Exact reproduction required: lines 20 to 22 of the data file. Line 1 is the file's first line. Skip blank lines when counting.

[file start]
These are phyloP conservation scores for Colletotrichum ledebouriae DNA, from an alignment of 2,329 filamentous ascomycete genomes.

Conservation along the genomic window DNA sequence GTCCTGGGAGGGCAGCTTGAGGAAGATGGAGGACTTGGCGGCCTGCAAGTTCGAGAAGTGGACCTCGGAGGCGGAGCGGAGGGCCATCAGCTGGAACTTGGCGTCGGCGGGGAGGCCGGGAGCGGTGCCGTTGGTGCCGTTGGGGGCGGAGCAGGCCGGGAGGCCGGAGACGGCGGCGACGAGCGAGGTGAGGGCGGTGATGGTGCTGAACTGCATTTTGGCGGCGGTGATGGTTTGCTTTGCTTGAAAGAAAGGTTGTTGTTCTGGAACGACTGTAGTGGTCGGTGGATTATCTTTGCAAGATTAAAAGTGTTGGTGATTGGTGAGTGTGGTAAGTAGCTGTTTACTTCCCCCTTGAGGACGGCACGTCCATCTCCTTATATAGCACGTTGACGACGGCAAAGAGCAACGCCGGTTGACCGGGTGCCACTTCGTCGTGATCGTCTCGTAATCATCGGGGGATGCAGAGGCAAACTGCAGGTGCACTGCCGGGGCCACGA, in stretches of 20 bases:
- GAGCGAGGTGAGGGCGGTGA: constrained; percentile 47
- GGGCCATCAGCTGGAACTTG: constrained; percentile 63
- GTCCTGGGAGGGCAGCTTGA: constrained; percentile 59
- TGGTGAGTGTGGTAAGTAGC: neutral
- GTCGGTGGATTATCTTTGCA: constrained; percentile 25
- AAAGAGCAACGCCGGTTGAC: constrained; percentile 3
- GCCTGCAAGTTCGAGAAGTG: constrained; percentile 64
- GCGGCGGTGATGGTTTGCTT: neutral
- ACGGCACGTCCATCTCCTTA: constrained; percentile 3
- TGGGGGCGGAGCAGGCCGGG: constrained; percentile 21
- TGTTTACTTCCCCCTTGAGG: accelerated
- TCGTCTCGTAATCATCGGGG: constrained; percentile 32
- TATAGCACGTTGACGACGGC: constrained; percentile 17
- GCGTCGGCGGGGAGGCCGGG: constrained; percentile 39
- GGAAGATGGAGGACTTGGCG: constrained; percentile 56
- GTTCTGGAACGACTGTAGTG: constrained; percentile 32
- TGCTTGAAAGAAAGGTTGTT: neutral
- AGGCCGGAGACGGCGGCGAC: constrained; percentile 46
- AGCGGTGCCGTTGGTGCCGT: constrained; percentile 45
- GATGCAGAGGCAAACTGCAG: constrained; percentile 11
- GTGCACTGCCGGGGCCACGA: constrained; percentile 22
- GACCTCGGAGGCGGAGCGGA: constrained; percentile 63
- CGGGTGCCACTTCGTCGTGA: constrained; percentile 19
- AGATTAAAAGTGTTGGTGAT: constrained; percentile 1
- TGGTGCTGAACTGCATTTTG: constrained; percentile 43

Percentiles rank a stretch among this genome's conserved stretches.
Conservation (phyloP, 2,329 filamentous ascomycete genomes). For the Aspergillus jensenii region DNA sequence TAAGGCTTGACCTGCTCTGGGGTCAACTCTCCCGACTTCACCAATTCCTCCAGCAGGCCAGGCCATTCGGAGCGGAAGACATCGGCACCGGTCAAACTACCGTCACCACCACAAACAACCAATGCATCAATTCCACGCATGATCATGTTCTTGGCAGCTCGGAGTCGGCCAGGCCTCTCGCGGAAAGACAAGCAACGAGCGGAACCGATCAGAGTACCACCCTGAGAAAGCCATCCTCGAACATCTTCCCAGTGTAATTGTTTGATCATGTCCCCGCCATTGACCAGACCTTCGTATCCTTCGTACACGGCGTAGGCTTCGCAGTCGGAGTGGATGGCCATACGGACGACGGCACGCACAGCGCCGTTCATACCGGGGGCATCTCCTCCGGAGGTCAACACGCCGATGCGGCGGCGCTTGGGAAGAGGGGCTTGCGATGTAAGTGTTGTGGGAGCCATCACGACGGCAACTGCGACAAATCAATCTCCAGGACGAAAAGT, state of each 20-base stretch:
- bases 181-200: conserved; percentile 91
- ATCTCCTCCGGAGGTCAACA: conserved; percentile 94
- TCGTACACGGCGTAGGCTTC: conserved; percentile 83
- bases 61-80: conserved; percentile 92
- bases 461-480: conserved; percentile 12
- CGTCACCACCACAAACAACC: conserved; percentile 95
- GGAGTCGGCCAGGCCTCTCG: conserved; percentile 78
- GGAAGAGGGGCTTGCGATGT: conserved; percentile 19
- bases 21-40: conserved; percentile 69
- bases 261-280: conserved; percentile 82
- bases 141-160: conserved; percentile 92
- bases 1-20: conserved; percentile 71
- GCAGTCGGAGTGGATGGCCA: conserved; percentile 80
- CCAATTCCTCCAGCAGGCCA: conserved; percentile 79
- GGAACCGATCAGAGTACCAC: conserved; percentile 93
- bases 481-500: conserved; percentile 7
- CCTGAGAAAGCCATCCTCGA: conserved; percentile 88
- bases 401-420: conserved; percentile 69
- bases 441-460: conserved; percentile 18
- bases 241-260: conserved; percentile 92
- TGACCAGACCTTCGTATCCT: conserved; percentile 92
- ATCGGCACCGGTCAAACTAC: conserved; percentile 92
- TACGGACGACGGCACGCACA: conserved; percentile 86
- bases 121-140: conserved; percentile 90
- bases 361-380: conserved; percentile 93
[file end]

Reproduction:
- AGGCCGGAGACGGCGGCGAC: constrained; percentile 46
- AGCGGTGCCGTTGGTGCCGT: constrained; percentile 45
- GATGCAGAGGCAAACTGCAG: constrained; percentile 11